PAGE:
Tuesday, March 21, 2017
My Dear Readers,
One of the lovely elements of practicing psychoanalytic psychotherapy in a private practice setting is the clarity in the nature of the professional relationship. Psychotherapists provide distinct services. In some of my scholarly articles, I have identified framing the relationship as one of three basic features. They also bring their presence, meaning their interest, curiosity, and empathy to their patients. Lastly, they engage patients in dialogue in various ways, consciously and unconsciously, verbally and non-verbally. In some settings, the fee is set by an institution. In most private practice settings, a fee is negotiated. After that point, all elements of the basic service unfold in a transparent way.
In contrast, if you get into a serious automobile accident, sustain a head injury and multiple fractures, and are transported by ambulance to the nearest hospital, you will enter a labyrinthine, complex, extremely opaque system. Let’s assume you remain hospitalized for ten days, undergo one orthopedic surgery, and then the hospital discharges you with prescriptions for pain-relieving and anti-inflammatory medications. If you ended up in one of the major US hospitals, you would struggle to understand the billing — if you are even lucky enough to get an itemized bill. Most hospitals are paid based on your diagnosis, and so you’ll have no idea what an x-ray, a lab test, a physical therapy treatment, or possibly even the surgery actually cost. This is a terrific problem. If you think about it, entering the hospital — even though you are preparing to receive a service — is diametrically opposite to entering a grocery store. This seems more than weird. If you are familiar with grocery stores, say the difference between Vons and Whole Foods, you’ll already have a sense of price differences between them. Once inside the store, you’ll see the prices of milk, cheese, bread, dog food, and so on clearly marked. You’ll have no surprises at the time of checkout — an experience not unlike discharge from a hospital.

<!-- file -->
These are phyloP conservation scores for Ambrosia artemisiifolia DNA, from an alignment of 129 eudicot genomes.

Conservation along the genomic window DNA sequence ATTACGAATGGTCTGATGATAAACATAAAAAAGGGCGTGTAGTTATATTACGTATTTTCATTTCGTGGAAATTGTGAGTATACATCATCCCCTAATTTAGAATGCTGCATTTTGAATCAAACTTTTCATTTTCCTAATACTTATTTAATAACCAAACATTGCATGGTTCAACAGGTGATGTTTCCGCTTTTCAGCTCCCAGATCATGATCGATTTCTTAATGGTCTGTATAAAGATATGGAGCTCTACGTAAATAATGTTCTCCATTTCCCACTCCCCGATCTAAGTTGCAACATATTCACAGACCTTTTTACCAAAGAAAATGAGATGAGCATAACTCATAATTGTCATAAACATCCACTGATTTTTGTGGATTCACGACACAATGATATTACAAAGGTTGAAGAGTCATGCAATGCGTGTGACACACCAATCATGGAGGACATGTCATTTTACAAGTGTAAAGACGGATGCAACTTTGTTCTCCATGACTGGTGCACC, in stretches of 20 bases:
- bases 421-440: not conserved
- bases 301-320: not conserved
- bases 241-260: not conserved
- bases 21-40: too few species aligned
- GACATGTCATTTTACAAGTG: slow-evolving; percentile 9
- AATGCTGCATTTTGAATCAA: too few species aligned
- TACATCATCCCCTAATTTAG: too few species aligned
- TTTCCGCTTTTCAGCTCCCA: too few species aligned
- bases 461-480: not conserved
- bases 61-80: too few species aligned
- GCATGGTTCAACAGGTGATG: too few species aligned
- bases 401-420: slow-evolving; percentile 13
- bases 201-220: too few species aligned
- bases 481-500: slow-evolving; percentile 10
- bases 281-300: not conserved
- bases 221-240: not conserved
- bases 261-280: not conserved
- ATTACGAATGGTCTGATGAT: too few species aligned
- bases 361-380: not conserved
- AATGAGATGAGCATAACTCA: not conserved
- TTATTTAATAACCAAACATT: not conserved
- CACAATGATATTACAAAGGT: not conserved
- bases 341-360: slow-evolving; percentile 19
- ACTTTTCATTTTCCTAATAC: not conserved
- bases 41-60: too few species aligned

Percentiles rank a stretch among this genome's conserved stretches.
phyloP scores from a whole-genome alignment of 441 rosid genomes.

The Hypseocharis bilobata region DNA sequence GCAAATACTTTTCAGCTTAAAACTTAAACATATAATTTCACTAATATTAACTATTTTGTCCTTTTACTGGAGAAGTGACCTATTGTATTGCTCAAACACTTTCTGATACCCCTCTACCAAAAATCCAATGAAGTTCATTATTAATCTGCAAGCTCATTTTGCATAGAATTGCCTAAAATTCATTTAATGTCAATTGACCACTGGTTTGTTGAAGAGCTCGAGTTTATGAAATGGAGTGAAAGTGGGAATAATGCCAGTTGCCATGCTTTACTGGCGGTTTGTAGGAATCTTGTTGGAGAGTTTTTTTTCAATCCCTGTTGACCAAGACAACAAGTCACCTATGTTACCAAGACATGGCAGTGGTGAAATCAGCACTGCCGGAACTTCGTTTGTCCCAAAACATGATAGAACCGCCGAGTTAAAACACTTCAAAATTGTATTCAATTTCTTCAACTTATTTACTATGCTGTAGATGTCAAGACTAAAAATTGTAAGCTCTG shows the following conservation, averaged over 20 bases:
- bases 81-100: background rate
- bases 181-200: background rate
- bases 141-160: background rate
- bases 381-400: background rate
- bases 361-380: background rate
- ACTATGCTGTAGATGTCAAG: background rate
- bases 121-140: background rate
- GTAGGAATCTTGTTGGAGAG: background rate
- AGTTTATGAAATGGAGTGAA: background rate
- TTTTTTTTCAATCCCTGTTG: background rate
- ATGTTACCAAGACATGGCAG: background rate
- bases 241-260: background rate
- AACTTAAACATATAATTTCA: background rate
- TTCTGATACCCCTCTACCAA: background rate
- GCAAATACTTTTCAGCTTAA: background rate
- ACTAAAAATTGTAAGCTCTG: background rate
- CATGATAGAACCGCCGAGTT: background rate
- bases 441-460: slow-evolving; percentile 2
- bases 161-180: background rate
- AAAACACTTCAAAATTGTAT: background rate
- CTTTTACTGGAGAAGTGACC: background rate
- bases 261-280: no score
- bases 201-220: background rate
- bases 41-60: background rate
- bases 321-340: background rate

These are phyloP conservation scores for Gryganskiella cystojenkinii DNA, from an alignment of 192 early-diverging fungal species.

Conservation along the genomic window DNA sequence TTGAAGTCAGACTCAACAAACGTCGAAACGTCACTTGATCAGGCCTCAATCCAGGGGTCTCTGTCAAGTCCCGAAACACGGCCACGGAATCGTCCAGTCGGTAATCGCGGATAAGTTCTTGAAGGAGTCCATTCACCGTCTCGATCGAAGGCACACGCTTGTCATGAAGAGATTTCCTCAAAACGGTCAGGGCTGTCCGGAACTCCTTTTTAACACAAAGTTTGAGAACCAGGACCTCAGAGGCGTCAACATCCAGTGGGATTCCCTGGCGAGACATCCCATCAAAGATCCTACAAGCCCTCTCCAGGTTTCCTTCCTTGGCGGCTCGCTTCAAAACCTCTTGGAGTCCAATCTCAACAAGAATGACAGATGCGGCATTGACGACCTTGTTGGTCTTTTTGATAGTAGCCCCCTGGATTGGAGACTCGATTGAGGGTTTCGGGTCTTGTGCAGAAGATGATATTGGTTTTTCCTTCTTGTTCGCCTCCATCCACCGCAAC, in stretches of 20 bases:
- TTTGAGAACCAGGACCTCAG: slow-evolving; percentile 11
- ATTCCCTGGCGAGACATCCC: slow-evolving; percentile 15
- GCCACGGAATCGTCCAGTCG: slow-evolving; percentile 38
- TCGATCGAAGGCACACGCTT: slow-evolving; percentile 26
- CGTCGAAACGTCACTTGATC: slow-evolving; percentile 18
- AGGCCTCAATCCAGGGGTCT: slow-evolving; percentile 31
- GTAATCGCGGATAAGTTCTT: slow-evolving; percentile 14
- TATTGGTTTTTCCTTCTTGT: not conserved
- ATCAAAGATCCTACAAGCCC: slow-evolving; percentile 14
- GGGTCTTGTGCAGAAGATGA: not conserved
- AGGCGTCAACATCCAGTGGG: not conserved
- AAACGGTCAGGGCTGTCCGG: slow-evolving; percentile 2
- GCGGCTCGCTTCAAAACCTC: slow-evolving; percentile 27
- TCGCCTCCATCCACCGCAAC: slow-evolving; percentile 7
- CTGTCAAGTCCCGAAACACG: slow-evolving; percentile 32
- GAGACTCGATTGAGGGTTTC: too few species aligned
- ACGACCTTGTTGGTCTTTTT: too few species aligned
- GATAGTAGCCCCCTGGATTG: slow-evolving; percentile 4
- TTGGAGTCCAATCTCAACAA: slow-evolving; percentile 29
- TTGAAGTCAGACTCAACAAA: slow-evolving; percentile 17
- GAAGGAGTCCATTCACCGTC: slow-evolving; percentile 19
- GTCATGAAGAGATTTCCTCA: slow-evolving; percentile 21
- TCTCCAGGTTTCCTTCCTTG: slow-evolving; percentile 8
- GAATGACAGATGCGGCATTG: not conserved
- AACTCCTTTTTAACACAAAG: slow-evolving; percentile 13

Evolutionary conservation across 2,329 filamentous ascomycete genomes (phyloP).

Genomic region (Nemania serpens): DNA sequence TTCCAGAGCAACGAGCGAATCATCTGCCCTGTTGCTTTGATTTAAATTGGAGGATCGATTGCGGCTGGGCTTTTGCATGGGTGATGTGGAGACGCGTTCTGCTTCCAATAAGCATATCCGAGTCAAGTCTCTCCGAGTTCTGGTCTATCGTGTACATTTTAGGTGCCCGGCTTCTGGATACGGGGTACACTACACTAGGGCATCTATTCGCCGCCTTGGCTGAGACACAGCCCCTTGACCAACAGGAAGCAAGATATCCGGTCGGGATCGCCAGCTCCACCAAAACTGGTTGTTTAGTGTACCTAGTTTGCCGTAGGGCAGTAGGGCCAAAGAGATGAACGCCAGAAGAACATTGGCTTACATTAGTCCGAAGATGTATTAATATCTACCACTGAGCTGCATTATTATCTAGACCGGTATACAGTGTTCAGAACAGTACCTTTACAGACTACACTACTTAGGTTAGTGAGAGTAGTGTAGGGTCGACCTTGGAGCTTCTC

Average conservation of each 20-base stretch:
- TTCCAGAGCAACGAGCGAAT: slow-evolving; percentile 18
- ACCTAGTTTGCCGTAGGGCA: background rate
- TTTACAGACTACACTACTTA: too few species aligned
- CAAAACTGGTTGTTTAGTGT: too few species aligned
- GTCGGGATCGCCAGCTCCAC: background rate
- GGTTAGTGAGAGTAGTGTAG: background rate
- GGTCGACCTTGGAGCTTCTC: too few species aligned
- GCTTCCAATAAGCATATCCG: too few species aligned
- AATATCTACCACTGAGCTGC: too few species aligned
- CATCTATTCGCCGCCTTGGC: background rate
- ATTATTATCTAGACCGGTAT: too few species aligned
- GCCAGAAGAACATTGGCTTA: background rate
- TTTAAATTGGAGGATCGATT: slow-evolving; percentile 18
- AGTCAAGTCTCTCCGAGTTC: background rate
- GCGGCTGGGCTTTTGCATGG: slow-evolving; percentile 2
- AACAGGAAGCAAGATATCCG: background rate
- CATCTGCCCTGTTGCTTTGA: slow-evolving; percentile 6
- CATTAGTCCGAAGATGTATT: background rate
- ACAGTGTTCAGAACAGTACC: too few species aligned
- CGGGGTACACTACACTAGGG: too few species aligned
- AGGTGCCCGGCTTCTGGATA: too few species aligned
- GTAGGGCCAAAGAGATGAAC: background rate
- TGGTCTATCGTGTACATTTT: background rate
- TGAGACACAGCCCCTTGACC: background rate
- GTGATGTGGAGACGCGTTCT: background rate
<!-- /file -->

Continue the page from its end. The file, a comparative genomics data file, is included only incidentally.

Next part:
This bizarre situation has been decades in the making, and results primarily from private, capitalist insurance companies controlling the medical delivery systems. A rather unkind way to view the health insurance companies is to compare them to the Mafia, or to narco-traffickers. Oh so sadly, in many small villages and towns in central America, particularly in places like Honduras, these mobs extort local businesses. In other words, they will make a firm, say a coffee shop or a tire store, pay a fee for protection. If the firms don’t pay the fees, their buildings are burnt or their owners or workers hurt. It’s a “shake-down.” So, when you go to the hospital, or even when you consult your personal doctor, there’s always a third party involved, like the Mafia or the narco-traffickers, skimming off part of your fee. I consider it mostly luck that I ended up in clinical psychology rather than psychiatry or some other branch of medicine. Those “providers” (another insurance company-invented term) receive increasing smaller amounts for their fees, while insurance company executives earn increasingly more. It’s nothing less than an outrage.